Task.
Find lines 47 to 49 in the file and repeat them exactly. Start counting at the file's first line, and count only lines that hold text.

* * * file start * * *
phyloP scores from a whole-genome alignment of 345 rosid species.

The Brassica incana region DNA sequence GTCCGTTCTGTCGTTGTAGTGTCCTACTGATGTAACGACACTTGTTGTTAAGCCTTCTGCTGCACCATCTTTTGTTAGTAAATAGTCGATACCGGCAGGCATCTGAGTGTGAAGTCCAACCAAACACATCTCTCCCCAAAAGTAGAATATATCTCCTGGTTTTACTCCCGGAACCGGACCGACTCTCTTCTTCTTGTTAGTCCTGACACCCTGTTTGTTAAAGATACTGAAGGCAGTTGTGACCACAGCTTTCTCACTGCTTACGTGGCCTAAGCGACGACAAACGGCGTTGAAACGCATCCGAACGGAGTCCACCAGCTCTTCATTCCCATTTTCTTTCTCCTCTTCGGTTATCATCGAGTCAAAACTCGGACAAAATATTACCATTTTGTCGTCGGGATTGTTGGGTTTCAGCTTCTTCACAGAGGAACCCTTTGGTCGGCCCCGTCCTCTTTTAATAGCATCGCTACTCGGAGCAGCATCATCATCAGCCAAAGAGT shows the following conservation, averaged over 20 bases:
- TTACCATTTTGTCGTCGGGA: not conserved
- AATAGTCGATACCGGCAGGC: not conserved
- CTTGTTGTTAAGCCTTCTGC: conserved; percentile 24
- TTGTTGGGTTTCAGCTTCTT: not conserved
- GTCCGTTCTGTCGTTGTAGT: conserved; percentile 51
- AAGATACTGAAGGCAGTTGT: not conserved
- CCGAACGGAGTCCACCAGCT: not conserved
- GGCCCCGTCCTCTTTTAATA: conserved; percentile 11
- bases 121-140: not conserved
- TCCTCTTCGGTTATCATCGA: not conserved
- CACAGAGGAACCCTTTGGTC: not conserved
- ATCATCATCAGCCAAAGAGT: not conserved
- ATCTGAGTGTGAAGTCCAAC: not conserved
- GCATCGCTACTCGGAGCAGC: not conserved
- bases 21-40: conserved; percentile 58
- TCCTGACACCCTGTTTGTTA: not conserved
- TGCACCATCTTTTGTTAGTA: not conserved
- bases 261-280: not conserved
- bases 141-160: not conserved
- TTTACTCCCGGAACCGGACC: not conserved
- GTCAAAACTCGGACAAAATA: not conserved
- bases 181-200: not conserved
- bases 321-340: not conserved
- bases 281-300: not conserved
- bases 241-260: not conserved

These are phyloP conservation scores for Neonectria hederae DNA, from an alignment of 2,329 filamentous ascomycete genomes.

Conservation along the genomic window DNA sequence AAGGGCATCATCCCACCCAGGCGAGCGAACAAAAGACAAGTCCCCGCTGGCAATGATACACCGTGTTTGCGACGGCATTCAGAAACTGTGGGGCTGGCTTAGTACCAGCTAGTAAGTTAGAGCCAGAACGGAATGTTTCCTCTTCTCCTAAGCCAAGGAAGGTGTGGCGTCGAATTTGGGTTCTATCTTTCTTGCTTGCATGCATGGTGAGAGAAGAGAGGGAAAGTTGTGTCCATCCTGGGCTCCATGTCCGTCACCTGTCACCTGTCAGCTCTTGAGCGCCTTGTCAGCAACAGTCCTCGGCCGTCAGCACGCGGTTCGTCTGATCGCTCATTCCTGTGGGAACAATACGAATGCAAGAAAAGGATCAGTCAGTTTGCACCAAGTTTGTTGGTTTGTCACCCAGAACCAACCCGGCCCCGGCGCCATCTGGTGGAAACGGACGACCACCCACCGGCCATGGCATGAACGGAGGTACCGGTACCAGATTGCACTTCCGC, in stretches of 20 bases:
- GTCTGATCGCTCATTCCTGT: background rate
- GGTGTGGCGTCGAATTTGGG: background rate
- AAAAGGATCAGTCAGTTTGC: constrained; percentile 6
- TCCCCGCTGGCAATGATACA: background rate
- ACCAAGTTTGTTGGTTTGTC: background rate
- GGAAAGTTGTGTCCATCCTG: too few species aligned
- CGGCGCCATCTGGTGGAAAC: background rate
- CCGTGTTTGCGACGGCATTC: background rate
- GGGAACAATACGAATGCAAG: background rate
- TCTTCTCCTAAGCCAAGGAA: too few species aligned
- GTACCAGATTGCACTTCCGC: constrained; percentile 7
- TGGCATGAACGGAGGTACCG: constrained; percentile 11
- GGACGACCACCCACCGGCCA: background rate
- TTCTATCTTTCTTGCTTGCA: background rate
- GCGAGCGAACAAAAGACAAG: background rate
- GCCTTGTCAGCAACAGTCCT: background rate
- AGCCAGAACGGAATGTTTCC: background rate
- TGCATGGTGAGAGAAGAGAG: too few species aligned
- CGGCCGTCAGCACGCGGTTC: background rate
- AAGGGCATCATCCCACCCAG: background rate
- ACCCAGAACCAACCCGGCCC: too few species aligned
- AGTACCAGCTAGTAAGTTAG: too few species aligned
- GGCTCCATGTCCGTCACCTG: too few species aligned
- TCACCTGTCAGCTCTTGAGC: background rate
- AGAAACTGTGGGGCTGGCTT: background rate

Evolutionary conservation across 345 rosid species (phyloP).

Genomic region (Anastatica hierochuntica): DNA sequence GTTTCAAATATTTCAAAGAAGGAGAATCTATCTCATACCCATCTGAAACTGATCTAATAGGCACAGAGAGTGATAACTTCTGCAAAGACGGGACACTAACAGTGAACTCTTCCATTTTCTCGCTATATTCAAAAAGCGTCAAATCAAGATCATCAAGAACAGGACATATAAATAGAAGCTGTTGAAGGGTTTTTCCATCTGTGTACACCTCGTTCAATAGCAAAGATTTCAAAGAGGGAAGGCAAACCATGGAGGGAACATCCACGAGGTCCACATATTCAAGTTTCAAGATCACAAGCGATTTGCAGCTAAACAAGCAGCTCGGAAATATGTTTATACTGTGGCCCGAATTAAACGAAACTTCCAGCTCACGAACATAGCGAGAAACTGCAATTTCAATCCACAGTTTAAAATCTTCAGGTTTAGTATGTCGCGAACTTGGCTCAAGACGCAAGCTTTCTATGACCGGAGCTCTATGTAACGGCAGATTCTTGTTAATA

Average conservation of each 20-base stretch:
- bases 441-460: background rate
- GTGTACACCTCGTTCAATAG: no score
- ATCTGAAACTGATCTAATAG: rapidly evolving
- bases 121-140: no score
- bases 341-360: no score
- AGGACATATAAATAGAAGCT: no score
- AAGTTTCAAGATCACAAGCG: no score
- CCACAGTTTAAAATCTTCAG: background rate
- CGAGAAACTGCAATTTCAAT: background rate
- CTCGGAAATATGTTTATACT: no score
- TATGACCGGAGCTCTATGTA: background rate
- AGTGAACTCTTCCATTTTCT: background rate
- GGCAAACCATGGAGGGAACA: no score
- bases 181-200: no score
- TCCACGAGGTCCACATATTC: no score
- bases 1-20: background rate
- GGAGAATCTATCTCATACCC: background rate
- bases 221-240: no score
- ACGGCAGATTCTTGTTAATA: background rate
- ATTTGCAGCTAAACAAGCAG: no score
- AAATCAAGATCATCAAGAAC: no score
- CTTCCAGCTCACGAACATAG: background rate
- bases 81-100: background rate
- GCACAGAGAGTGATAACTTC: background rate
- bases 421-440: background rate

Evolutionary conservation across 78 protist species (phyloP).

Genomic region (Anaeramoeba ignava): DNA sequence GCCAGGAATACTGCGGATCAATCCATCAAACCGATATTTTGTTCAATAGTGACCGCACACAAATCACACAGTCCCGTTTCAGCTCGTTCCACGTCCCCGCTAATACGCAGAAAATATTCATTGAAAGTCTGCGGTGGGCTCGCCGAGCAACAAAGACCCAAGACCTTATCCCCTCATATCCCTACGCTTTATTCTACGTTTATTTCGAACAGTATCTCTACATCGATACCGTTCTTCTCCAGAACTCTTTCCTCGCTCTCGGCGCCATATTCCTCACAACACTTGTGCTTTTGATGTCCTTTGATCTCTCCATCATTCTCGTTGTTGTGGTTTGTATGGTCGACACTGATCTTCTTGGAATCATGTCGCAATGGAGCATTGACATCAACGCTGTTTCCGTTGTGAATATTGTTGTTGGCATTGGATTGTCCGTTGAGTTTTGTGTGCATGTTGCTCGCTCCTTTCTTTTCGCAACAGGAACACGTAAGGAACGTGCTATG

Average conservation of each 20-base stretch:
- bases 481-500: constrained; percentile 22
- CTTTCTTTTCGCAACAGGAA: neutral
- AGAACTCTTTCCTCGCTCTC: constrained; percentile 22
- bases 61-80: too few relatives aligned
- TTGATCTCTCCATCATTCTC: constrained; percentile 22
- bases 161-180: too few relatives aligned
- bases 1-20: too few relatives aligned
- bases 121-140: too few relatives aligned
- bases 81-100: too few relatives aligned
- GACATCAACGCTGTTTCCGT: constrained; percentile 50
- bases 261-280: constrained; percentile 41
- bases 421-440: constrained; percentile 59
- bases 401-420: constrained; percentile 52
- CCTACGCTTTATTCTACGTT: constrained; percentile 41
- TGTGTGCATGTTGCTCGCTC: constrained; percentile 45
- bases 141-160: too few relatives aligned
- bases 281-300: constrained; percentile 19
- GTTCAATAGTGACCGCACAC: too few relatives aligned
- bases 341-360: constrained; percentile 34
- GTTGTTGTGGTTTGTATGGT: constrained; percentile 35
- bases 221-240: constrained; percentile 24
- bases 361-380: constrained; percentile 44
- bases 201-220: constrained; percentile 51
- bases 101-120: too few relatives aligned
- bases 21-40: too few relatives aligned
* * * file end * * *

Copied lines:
- TGCATGGTGAGAGAAGAGAG: too few species aligned
- CGGCCGTCAGCACGCGGTTC: background rate
- AAGGGCATCATCCCACCCAG: background rate